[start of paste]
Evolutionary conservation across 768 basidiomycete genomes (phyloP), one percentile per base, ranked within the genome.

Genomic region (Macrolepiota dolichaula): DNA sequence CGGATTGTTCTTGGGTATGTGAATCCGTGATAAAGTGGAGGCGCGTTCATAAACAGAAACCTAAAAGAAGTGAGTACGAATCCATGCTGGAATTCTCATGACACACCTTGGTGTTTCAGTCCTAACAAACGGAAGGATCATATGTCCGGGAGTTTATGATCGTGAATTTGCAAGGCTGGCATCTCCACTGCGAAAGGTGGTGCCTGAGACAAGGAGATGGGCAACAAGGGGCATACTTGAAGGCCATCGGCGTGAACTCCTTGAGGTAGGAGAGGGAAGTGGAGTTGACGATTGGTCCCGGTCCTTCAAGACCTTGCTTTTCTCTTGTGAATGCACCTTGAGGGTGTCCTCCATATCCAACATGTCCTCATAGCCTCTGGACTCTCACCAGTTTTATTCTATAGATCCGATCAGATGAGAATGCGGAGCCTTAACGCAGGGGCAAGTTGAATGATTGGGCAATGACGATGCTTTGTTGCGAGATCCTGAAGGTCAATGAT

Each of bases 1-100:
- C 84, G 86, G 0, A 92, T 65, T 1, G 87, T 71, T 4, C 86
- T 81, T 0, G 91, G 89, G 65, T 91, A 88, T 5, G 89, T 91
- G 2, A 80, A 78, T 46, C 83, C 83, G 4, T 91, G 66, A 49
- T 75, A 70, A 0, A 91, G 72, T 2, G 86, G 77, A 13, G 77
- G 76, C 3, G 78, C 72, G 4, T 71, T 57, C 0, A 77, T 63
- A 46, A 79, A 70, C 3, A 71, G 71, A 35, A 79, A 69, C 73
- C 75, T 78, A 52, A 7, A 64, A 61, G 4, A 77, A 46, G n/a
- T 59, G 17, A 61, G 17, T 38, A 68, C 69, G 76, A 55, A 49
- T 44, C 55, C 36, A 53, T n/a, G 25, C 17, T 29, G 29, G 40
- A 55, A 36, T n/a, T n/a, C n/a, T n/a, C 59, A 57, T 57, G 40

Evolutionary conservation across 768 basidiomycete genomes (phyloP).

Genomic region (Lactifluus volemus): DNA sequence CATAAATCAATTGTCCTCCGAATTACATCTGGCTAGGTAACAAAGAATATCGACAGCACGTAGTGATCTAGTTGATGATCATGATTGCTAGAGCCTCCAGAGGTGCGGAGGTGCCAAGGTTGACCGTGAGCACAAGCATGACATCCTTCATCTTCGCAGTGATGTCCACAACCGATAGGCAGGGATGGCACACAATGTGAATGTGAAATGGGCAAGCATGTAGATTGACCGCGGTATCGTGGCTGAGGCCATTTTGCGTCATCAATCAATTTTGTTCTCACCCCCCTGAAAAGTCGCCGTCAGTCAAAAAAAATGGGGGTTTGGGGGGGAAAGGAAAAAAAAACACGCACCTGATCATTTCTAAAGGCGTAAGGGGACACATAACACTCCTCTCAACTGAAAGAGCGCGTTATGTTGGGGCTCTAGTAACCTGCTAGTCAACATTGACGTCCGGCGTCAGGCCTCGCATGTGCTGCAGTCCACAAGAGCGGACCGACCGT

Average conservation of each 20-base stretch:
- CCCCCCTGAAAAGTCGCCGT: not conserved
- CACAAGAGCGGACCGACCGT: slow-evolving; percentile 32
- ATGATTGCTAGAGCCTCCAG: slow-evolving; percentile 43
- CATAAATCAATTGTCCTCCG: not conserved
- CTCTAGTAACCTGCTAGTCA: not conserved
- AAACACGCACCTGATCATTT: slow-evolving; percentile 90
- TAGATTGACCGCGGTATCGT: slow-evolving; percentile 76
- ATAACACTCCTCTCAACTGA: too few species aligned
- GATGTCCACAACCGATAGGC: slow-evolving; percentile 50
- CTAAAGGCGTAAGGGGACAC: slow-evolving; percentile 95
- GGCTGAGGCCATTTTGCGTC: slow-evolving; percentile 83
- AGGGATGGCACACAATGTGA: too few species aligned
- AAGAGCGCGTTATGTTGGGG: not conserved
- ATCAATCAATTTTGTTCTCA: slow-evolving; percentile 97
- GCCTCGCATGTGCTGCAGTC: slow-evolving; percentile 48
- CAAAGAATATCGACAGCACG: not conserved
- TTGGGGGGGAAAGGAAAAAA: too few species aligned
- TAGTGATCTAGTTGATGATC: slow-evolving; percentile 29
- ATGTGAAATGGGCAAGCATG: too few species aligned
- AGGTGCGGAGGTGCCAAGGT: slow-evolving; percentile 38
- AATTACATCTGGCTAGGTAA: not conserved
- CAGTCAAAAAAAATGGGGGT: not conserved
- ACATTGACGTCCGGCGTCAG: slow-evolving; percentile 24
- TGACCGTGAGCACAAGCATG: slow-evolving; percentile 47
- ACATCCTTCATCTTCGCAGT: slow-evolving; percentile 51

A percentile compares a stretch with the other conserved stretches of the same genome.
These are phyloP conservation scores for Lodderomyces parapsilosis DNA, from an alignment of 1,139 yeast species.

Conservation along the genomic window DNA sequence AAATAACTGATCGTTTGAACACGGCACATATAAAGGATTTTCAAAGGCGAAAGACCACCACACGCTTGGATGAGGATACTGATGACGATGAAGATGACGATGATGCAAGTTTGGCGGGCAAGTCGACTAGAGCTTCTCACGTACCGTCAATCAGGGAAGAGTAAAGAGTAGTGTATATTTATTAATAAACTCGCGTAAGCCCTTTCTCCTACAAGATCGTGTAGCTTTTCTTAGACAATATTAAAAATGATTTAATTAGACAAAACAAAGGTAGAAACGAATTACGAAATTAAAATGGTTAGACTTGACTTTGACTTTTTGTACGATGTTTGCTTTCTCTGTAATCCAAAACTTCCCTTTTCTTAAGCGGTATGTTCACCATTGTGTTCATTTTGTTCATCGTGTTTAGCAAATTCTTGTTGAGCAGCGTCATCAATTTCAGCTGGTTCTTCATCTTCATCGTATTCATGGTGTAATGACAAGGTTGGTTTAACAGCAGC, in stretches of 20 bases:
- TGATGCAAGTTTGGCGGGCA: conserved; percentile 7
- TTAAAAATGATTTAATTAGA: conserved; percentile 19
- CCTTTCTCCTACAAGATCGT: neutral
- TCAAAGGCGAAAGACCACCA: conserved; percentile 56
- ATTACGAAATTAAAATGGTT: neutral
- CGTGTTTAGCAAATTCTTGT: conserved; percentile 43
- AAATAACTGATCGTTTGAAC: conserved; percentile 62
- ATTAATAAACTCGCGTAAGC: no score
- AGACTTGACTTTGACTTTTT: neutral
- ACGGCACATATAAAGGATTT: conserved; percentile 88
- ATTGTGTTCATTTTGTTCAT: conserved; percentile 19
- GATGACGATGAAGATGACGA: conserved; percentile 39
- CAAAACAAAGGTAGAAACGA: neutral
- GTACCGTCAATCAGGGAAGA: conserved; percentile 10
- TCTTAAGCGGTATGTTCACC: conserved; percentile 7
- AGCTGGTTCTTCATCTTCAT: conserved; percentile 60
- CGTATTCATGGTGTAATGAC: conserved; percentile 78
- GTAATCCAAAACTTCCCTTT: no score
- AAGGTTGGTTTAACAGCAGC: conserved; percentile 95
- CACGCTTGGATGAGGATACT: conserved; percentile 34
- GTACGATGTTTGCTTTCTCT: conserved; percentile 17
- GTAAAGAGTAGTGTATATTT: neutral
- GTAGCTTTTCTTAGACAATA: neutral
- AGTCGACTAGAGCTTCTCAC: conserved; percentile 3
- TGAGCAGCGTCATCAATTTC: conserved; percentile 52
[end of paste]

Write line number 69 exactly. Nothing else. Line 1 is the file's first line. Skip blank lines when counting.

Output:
- TGAGCAGCGTCATCAATTTC: conserved; percentile 52